Review: Astronaut

Astronaut

5 out of 10

Harmless, but ineffective, the feel-good drama Astronaut almost takes off thanks to its lofty premise only to come crashing back down to earth due to an inconsistent tone. Buoyed throughout by a fine performance from Richard Dreyfuss and an intriguing (if rather implausible) concept from first time feature writer and director Shelagh McLeod, Astronaut is the kind of film that thankfully isn’t as precious and twee as many other Canadian projects pitched at this particular level of movie-making, but McLeod commits the error of taking its story in an interesting direction without knowing how to follow through on its sudden, but more intriguing shift.

Dreyfuss stars as Angus Stewart, a retired, 75-year-old civil engineer, widower, and astronomy enthusiast with a mounting list of health problems. His son-in-law, Jim (Lyriq Bent), is pushing for Angus to be sent to a nursing home, a decision that his daughter, Molly (Krista Bridges) reluctantly agrees to and his science loving grandson, Barney (Richie Lawrence), can’t stand. Angus hates it at his new home, where most of the residents (including Graham Greene as a non-verbal patient and Art Hindle as the resident eccentric) are lonely people simply waiting out their days until death arrives. Angus finds a way out of his situation when Barney pushes his gramps into joining a unique lottery that speaks to their shared love of interstellar travel. An Elon Musk-type billionaire (Colm Feore) is looking for everyday people to take part in the first ever civilian ride into space. 12 applicants will be chosen from a random draw and then placed into a reality show styled competition where the public will choose the final travellers. Applicants have to be between the ages of 18 and 65, so Angus fudges the numbers for a shot at a dream he gave up on decades ago, much to the delight of his grandson and the chagrin of his son-in-law.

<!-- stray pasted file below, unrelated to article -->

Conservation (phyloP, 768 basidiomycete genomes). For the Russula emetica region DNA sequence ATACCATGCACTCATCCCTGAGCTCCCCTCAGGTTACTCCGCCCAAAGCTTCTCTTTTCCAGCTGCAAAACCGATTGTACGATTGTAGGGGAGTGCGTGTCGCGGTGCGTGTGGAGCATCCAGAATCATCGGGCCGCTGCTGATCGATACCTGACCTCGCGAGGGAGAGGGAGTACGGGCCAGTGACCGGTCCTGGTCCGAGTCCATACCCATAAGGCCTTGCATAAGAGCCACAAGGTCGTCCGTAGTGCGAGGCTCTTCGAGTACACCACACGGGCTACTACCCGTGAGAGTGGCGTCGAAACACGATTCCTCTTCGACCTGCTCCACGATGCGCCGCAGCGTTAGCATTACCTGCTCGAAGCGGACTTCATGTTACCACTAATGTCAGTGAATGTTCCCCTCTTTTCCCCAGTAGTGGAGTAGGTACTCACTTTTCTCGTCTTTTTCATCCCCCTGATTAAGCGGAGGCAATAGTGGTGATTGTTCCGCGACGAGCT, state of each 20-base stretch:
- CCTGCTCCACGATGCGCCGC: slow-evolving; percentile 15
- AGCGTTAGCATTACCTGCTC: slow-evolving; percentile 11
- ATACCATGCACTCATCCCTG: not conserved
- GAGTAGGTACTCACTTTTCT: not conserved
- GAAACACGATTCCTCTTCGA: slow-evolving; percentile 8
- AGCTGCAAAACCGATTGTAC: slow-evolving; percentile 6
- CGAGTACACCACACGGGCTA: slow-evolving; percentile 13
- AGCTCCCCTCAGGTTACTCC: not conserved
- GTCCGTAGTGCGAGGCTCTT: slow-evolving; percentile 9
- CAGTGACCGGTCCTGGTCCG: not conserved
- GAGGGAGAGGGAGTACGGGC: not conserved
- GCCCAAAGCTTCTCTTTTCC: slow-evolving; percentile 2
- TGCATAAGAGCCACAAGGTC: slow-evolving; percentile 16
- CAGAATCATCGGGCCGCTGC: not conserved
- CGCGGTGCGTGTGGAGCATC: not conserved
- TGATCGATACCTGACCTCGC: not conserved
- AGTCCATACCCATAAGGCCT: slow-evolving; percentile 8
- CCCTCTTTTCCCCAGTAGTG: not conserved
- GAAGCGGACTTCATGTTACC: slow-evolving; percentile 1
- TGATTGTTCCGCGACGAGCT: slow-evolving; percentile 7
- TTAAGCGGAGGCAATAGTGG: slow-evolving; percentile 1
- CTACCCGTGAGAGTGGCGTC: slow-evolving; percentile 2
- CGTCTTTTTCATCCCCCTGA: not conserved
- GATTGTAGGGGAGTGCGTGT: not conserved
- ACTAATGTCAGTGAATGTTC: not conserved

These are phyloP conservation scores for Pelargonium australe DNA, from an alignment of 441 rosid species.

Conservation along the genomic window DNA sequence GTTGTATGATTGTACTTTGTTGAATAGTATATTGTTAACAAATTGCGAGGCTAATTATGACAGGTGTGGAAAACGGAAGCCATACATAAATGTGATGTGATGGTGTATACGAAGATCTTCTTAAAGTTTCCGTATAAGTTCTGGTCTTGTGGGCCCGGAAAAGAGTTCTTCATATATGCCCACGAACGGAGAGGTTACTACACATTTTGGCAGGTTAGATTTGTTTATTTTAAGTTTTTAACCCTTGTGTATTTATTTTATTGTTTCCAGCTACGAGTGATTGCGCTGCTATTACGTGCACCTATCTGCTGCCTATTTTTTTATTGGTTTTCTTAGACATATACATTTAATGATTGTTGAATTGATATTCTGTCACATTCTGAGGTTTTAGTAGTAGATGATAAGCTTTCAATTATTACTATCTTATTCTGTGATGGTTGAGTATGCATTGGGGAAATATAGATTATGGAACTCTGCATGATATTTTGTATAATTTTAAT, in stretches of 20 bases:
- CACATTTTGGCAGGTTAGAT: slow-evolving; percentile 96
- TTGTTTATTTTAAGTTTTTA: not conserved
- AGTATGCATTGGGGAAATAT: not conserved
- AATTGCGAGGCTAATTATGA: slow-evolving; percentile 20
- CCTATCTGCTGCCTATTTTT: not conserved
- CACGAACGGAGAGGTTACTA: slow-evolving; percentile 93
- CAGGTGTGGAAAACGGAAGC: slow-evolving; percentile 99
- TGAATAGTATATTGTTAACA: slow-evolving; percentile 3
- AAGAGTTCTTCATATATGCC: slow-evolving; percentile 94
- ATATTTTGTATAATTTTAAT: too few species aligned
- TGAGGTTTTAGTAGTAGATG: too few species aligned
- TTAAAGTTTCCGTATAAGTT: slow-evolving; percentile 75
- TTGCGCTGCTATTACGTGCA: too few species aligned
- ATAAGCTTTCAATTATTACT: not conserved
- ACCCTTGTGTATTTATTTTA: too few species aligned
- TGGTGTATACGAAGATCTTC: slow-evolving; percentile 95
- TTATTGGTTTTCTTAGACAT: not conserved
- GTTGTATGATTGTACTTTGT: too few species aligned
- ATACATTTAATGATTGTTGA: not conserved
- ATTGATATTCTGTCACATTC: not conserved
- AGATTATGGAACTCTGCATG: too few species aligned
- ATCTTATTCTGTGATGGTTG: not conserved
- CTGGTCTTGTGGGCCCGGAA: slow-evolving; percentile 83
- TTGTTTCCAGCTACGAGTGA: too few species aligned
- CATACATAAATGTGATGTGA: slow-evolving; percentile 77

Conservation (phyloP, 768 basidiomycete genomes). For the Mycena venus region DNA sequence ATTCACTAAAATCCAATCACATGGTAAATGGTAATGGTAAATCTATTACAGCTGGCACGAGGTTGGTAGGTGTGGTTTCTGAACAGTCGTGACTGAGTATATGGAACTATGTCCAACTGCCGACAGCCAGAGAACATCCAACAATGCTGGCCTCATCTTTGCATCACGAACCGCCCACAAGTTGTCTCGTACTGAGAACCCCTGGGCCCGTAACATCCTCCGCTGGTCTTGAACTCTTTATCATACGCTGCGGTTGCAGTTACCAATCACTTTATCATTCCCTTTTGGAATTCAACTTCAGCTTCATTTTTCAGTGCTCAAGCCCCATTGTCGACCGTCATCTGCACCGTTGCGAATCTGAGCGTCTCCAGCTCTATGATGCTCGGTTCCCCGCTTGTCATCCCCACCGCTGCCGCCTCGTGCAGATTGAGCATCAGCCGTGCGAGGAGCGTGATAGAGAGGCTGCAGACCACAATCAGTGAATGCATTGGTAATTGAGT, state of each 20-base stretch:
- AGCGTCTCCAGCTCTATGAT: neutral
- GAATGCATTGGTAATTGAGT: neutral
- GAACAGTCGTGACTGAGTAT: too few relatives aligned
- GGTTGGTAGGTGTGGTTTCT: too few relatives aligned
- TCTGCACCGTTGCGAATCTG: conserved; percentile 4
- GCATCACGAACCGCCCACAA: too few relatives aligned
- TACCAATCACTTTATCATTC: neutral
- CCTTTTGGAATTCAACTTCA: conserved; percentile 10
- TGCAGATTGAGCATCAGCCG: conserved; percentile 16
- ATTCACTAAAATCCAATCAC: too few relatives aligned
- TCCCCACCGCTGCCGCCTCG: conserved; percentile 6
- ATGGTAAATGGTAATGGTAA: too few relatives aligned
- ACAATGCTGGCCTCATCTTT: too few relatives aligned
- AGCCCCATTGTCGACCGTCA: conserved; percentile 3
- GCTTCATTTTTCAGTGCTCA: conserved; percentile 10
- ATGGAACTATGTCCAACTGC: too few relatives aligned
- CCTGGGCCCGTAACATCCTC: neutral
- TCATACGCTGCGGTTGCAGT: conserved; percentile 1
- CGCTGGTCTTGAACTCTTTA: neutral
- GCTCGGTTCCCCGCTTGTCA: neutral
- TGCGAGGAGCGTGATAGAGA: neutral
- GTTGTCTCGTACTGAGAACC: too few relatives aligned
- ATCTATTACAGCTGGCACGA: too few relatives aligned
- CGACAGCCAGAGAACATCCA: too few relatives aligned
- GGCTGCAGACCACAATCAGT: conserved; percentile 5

Astronaut has built a consistent core around Angus, who’s a well rounded character in a film chock full of otherwise inconsistent ones. Dreyfuss balances Angus’ mounting depression, perpetual frustration, and unbridled optimism nicely, and McLeod has given him plenty to work with. It’s just a shame that most of the other characters in Astronaut – with the exception of Karen LeBlanc, who has a nice supporting role as one of the mission’s chief engineers – change their tone from scene to scene, bending to the whims of whatever easily identifiable emotions the script wants the audience to feel. It’s hard to tell if Molly is sympathetic or a pushover, or if her son is smarter than he looks or too enthusiastic for his own good. Feore’s mysterious billionaire vacillates between being a benevolent Willy Wonka type and someone with a narrow minded, self-serving vision. Bent has it hardest of all, however, as his character bounces wildly between being helpful and outright villainous. Angus is a clear minded character that has been constructed with a strong sense of vision, and Dreyfuss brings added levels of charm and respectability to Astronaut. All the other characters feel like they’re sometimes being reprogrammed at random. All of the actors are rather good, and McLeod’s strong directorial sensibilities cover for some of this, but the storytelling shortcomings are noticeable throughout.